There should be some sympathy for Hodgson, though, in that having selected England's most exciting attacking side since Euro 2004 and before that Euro '96, defensively, there is a major shortage of quality. There was not one centre-back that Hodgson left behind that would have made a significant improvement on the team. Perhaps it wasn't appreciated at the time, but England have had an embarrassment of riches in the centre of defence in recent years.
If Hodgson had an in-his-prime Rio Ferdinand available, or John Terry, Sol Campbell, Ledley King, Tony Adams et al, the scorelines in both defeats could have been different. For a start, Suarez would not have scored his second goal had any of those defenders been on the pitch in their pomp, while Mario Balotelli may not have been afforded as much space to nod in the winner for the Italians.
Likewise the midfield, where Gerrard badly toiled and Henderson's lack of the killer pass was evident. The case for playing three in midfield is certainly an understandable one, but it may well have been at Sterling's expense, which would have brought with it more criticism. As a two, did anyone suggest a better combination than Gerrard and Henderson before the tournament got underway, particularly with their club form in mind? As with the heart of the defence, there is not an English midfield player sunning himself on a beach right now that would have made a telling difference in Brazil.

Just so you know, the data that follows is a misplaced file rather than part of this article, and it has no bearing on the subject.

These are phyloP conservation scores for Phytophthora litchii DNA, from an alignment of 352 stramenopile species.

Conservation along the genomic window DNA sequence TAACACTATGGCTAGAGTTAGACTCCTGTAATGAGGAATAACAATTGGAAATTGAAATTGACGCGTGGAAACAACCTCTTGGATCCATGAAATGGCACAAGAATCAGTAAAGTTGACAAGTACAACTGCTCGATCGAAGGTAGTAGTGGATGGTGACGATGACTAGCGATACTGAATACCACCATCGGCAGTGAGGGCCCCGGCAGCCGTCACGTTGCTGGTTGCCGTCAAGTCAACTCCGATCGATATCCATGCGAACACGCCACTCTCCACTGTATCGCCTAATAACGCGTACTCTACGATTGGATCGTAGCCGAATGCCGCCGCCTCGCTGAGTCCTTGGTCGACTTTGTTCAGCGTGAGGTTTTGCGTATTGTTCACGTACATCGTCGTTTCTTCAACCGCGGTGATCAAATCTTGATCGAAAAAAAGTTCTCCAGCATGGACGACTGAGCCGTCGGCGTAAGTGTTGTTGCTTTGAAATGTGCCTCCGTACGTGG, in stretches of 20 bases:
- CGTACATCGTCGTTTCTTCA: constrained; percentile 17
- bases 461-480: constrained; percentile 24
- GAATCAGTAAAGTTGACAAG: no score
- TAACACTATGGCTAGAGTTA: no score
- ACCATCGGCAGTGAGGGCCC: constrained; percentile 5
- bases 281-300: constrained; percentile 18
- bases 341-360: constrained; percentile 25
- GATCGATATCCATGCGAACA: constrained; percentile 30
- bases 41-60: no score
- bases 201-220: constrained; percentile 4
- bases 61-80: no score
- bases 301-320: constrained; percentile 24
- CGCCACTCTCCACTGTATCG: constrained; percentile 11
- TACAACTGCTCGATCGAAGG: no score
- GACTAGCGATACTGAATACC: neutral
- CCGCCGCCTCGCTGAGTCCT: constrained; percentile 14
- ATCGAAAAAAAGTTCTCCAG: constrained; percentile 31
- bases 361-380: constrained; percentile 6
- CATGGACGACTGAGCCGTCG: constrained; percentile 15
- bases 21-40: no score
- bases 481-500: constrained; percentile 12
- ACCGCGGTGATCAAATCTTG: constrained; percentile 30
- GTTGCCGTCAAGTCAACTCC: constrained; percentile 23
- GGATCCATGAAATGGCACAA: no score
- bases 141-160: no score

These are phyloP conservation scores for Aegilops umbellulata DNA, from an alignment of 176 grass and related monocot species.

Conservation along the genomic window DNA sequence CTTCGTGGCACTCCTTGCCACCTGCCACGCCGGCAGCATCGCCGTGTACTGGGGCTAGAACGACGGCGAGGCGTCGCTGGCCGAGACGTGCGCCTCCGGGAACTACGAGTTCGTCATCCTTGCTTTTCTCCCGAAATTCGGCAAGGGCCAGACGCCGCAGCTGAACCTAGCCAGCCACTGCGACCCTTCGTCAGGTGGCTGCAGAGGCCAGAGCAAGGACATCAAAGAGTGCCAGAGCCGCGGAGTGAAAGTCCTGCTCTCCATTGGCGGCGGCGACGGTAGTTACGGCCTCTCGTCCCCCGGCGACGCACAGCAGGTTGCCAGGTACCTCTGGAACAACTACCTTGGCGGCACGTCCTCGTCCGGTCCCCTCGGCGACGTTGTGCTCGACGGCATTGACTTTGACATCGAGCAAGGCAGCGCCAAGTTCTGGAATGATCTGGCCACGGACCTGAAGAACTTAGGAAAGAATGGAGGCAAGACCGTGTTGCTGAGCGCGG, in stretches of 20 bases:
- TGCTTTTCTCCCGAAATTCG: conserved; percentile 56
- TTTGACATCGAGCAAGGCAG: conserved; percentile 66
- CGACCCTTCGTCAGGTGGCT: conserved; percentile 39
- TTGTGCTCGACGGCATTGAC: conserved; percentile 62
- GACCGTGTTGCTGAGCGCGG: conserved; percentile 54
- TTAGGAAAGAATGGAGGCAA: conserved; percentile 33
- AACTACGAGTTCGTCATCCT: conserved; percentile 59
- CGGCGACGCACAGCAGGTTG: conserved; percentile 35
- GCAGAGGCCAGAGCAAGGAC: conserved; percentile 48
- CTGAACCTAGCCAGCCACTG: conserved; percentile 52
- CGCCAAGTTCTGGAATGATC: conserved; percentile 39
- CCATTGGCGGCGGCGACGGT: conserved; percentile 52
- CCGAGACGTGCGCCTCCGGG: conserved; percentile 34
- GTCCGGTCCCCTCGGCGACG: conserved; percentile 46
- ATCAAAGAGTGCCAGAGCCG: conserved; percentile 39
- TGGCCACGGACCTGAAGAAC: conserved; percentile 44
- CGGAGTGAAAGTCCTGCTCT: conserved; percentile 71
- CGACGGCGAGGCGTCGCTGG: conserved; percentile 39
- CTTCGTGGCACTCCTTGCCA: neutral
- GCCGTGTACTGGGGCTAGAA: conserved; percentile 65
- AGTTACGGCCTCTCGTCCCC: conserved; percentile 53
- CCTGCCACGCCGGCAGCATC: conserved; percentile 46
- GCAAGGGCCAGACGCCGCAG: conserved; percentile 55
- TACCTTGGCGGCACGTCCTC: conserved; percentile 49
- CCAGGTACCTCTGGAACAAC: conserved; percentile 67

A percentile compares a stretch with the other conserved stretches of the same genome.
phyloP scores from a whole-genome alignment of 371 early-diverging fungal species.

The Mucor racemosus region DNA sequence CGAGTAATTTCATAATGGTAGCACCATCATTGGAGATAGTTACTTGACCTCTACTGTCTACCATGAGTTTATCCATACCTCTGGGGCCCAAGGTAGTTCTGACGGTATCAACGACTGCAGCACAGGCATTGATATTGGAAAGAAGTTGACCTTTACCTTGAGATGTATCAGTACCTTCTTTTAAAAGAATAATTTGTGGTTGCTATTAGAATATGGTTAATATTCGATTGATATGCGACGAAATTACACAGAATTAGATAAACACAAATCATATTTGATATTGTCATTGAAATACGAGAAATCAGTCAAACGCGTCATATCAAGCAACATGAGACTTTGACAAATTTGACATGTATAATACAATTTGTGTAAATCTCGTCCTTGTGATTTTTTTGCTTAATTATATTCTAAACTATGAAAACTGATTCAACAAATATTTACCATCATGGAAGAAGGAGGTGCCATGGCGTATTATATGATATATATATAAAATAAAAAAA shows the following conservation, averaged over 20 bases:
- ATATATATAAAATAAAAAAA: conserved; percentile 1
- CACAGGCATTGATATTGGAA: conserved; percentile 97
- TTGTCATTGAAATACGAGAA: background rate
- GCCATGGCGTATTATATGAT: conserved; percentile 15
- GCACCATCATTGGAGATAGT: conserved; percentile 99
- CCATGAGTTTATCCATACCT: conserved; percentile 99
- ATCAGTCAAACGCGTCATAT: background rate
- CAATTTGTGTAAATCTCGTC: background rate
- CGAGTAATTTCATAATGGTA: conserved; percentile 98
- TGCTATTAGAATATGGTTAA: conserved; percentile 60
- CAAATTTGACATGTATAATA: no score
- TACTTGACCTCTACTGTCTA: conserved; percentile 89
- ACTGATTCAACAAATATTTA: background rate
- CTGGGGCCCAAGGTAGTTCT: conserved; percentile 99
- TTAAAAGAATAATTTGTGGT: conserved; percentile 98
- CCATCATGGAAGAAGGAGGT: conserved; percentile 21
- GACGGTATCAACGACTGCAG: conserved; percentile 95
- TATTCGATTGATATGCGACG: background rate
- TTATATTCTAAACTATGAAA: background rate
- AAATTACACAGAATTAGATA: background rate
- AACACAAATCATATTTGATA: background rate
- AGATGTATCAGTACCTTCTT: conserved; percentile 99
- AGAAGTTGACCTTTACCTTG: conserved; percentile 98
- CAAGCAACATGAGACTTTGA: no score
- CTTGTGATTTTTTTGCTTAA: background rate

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Then there is the group, which appeared to be hard enough before Costa Rica sprung a surprise. Italy are four-time winners with a history of grinding their way through to the latter stages, while in Suarez and Edinson Cavani, Uruguay possess two of the best strikers in world football. A quick scout at the other groups and it's not beyond the realms of possibility that England would have finished in the top two of many of them.
Even so, when all is said and done, England were not good enough on this occasion and Hodgson will be well aware of that fact. Is sacking him the answer to all the problems, though? Would somebody else make England a better side than Italy or Uruguay? This writer would suggest not. Firstly, who do you replace him with? There won't exactly be high-calibre managers clambering over each other to get to Wembley.
What's more, there have been signs, albeit fleeting ones, that England, in time, will play a more exciting brand of football under Hodgson that goes against his perceived reputation. You only have to look at the stark contrasts in the two performances against Italy at Euro 2012 and this World Cup - which of those would you rather be subjected to watch?
As Gary Neville - one of Hodgson's coaching staff - noted, England were a "difficult side to beat" two years ago, whereas more recently the former England and Manchester United full-back was quick to praise Hodgson for the greater attacking ethos that he had installed.
Yes, the scales were perhaps overly tipped in favour of the attack on this occasion, while it was the complete opposite in Ukraine, but with Sterling, Barkley and co another two years older and Hodgson given the sufficient time to pinpoint the correct balance ahead of the European Championships in 2016, there could be a bright future ahead. Following the dross of Capello and Steve McClaren's teams, it's worth the risk.